Ulrich Zwingli in Zurich differed
from Luther on some important points - especially the nature of the
Eucharist. The disagreement between Luther and Zwingli split
Protestants, and further divisions followed as Jean Calvin and his
followers took different positions on theology and ecclesiology.
Some attempts were made to reconcile the divisions amongst Protestants
and between them and the Catholic Church; Martin Bucer was important
in seeking reconciliation. But these attempts failed and the divisions
grew increasingly rigid during the 16th century.
Protestant ideas in England.
Lutheran ideas reached England quickly.
1521, Henry VIII published
septem sacramentorum (Defense of the seven
sacraments). Ghost-written by Thomas More, the pope rewarded Henry
with the title of Defensor Fidei (Defender of the Faith).
[Long after the schism from Rome, English monarchs retained the title,
and English coins still place the letters
F.D. in the monarch's title].
Lutheran books were soon brought to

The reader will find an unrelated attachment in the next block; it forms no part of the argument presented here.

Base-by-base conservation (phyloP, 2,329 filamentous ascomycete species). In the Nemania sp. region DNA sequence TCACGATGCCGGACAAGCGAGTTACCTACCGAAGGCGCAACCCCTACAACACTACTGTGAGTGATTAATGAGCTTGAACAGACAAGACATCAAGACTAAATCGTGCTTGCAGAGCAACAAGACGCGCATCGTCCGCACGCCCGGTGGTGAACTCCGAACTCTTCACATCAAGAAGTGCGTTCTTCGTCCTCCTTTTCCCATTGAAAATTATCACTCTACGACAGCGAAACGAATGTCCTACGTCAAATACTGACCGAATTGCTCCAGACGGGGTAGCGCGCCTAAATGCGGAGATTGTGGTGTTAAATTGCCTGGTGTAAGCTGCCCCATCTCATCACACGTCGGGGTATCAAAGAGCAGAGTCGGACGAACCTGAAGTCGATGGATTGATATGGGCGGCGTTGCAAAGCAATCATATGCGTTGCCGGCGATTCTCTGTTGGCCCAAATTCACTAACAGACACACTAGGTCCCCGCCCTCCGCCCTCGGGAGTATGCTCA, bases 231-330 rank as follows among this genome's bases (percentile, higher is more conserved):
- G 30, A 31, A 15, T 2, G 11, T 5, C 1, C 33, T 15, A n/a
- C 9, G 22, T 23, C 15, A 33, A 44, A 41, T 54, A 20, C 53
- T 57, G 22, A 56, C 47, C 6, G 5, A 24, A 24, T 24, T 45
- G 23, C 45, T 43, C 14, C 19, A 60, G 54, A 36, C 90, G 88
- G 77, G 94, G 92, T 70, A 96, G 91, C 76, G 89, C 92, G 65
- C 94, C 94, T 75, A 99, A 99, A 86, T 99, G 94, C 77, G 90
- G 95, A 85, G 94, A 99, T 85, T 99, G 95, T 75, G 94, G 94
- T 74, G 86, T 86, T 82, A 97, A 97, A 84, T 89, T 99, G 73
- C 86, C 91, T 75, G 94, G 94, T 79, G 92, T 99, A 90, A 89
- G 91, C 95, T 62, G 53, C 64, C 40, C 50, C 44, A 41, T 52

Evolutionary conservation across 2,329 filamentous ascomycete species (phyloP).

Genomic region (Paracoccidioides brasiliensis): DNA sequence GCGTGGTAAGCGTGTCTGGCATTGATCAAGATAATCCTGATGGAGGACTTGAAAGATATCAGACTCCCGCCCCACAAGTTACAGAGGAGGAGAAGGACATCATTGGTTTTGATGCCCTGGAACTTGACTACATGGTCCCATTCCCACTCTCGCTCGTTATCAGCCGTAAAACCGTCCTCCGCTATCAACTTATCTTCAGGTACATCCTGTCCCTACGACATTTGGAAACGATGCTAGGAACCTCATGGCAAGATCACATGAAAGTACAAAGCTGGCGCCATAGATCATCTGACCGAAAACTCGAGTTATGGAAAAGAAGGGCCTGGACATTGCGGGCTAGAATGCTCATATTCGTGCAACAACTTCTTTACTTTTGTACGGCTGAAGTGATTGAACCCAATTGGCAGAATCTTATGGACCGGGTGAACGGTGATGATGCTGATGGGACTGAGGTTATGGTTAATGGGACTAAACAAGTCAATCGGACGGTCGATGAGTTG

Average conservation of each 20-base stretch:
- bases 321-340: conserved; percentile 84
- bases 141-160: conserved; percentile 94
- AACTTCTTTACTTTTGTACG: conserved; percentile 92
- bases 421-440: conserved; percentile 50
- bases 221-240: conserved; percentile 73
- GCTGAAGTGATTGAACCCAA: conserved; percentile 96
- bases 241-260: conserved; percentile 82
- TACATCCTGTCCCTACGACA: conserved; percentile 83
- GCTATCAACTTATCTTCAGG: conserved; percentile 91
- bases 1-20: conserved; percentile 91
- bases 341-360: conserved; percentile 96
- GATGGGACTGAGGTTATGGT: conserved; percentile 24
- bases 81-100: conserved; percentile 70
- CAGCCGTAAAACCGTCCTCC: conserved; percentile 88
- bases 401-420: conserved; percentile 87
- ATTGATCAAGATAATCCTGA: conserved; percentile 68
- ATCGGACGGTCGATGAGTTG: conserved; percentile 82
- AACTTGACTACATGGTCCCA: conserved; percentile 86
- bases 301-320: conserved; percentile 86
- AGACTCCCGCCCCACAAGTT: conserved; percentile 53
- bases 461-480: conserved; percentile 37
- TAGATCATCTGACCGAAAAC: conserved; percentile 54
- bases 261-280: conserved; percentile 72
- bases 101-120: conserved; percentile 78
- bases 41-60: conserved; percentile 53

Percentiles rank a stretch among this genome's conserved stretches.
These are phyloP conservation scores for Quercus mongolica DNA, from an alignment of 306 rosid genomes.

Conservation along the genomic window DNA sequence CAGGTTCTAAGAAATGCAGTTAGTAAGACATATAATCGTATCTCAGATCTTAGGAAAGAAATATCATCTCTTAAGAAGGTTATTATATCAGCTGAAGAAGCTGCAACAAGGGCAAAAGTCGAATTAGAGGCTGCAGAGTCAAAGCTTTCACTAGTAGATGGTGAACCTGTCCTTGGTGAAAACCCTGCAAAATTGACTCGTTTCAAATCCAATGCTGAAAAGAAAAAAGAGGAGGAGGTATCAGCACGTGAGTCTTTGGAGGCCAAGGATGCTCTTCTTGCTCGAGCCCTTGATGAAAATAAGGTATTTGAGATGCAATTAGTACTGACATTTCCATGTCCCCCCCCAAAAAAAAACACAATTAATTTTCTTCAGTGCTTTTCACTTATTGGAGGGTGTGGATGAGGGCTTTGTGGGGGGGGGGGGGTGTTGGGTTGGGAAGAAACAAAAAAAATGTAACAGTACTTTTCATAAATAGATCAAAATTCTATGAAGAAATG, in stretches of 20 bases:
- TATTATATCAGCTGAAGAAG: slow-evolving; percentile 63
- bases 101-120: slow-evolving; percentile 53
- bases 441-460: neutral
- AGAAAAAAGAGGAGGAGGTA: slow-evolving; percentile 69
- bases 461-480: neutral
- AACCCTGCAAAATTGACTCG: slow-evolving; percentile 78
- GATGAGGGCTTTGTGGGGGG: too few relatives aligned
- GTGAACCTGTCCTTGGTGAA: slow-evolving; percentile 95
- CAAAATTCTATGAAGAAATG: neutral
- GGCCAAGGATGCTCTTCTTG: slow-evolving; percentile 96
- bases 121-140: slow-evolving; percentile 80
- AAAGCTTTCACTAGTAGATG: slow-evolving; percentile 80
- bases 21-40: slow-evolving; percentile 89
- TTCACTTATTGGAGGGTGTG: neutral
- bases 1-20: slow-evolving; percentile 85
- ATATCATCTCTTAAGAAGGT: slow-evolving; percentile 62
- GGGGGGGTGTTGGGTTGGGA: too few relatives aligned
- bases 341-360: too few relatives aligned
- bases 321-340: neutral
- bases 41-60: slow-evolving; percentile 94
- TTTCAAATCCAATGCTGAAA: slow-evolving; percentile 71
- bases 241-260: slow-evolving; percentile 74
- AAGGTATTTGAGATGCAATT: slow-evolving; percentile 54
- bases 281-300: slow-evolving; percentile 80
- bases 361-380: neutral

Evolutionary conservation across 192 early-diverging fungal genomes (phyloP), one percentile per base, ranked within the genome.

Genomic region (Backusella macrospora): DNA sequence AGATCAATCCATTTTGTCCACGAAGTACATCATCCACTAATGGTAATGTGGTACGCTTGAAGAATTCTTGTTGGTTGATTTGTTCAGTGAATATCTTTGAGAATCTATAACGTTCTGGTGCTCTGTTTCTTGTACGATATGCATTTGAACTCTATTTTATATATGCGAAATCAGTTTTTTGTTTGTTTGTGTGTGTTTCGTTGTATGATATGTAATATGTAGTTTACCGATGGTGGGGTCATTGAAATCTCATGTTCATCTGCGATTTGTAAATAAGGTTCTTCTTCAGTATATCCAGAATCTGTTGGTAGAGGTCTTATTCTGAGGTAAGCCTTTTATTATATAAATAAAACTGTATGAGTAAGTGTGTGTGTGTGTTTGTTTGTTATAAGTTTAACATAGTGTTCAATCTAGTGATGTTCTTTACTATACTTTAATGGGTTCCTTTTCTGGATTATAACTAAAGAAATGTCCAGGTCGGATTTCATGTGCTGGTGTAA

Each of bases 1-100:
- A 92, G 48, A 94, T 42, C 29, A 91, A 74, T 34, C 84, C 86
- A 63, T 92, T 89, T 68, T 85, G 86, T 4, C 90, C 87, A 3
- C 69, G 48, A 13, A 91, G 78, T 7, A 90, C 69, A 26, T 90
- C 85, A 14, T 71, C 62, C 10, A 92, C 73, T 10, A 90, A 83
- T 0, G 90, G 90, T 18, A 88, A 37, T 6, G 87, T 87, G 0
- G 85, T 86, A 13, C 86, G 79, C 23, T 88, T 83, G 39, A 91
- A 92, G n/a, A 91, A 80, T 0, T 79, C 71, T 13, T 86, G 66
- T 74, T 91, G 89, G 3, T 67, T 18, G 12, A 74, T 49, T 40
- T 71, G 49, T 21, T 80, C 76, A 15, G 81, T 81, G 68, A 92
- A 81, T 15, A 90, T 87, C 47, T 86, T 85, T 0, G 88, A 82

England by merchants and travellers, and a Lutheran group began to
meet in Cambridge at the
White Horse Tavern.
Robert Barnes, Miles Coverdale, and Hugh Latimer
were early converts to Lutheran views.
Tyndale translated the New Testament into English while living abroad
in the years 1525-1526. In October 1536, he died for his views at the
hands of the Imperial authorities in Vilvorde, Belgium.
Other early Protestants, such as John Frith
and Thomas Bilney, met the same fate at Henry VIII's hands.
Erastianism and anticlericalism
On the eve of the
Reformation in 1529, the Imperial ambassador to England noted
"nearly all the people here hate the priests".
An Italian diplomat
wrote of the English
"raging against the clergy, or would be if the King's Majesty
were not curbing their fury".
There had always been tension between the
secular and the ecclesiastical powers in England. By the late 15th
century, the main disputes revolved around rights of sanctuary
and benefit of clergy.
Luther believed in
depriving the clergy of much of their power and placing it in the
hands of secular authorities, and some Swiss urban Protestants -
particularly Thomas Erastus - denied that the church should
exercise anything but persuasive power.
sentiments existed even amongst those who had neither Protestant nor
Yet as the modern historians, J.J.Scarisbrick
and Eamon Duffy have shown, many people willingly supported
their local priests, and had to be pressurized by central government